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Anatomy Lesson 9 – Part 2
In this video lesson, you will discover the shoulder muscles.
Shoulder Muscles Anatomy for Figurative Artists
Examining the shoulder muscles, we need to say few words about some major shoulder bones. The scapula, or the shoulder blade, has a triangular shape.
The upper arm bone, or humerus, is connected to the scapula at the ball-and-socket joint.
The head of the humerus is round and is approximately the size of a golf ball.
The socket of this joint is connected to the scapula at the glenoid fossa.
At the top of the scapula there is a bony ledge, which is known as the spine of scapula.
At the outer edge of this spine is the acromion. The acromion is hanging above the ball of the humerus. This is the part of the shoulder blade that connects to the collarbone.
Now let’s examine the shoulder muscles, including some muscles of the scapula. At the top of the shoulder blade, there is the muscle called supraspinatus, which goes from the scapula to the humerus.
This muscle assists in lifting the arm sideways.
There is another bigger muscle that goes from the middle part of the scapula to the upper part of the humerus. This muscle is called the infraspinatus. It assists in rotating the arm outward.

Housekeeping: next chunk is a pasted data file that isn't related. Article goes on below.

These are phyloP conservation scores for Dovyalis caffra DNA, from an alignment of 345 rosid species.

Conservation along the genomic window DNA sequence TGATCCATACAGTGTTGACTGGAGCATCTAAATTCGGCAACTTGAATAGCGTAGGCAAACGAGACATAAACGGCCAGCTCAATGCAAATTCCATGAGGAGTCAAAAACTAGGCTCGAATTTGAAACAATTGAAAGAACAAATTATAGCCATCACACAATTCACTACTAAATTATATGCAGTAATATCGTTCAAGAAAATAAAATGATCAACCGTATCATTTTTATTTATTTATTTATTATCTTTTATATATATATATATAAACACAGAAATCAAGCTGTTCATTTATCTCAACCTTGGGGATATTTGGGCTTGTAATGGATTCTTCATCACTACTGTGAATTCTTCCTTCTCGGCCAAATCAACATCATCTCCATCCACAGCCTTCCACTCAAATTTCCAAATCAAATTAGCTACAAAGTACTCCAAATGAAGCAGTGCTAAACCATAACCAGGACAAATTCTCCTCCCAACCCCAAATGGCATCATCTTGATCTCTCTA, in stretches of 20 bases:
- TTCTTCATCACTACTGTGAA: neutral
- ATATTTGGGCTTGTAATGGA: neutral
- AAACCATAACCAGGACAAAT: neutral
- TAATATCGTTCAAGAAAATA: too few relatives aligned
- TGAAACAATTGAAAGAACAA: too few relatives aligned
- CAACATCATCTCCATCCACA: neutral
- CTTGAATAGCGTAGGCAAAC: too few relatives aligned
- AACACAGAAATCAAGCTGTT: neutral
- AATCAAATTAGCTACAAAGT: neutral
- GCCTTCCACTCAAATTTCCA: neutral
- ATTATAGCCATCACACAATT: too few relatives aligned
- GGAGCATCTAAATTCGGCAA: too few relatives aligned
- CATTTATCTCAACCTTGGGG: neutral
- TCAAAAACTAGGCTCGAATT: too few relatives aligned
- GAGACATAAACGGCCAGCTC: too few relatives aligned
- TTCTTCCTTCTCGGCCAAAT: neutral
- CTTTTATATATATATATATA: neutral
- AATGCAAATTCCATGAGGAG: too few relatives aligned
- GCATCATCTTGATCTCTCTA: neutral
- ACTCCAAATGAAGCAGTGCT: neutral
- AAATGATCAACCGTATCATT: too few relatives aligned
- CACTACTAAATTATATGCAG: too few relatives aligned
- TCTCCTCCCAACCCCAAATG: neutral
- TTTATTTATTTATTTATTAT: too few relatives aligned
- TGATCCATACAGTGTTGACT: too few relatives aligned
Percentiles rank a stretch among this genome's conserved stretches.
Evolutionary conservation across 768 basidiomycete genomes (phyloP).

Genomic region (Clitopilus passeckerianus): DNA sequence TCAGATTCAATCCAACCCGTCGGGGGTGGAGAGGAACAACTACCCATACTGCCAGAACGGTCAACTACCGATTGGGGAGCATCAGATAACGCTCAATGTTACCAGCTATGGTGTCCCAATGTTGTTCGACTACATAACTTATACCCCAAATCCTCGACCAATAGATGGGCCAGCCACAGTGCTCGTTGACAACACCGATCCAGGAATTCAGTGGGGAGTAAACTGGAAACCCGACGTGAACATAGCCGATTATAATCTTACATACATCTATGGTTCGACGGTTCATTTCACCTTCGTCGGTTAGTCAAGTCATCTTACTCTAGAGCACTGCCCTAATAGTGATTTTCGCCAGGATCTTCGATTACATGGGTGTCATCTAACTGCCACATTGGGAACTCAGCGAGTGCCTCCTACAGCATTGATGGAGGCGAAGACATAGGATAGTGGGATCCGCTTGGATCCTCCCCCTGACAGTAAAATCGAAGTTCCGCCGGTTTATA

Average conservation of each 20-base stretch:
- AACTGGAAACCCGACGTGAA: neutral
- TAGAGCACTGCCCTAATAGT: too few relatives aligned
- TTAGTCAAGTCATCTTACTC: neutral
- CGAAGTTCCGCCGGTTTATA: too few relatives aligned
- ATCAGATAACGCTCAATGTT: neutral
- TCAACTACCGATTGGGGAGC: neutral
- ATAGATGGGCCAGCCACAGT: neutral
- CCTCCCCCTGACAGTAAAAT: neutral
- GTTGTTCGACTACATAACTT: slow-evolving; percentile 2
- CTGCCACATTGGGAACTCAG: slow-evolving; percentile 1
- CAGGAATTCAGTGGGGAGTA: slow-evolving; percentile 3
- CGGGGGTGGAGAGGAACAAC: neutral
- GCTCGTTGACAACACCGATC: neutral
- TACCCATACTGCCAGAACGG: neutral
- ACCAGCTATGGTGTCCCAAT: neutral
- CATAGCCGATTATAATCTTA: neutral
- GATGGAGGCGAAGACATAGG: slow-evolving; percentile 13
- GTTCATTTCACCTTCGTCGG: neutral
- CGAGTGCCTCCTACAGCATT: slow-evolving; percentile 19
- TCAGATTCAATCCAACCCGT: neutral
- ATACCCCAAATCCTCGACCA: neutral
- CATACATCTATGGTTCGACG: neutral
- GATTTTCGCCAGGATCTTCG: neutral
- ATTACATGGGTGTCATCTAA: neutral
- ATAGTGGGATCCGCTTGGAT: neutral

There is another smaller muscle that also helps in this rotation. It is called the teres minor.
And the last muscle of the scapula is the teres major.
When contracted, this muscle abducts the arm, or brings it closer to the torso, and also assists in medial rotation and extension, or the rotation of the arm inward and pulling it backward.
Close to the point where this muscle inserts into the humerus there is another muscle that attaches to the bone.
It is called the latissimus dorsi – the widest muscle of the back.
This muscle partly covers the scapula at its lower end and prevents the scapula sticking out from the back.
The main action of this muscle is to pull the extended arm back to the side of the torso. It also assists in the extension of the arm from a flexed position in front of the torso back to the side of the torso. It also plays a role in the medial rotation of the arm, which is the rotation of the arm inward…
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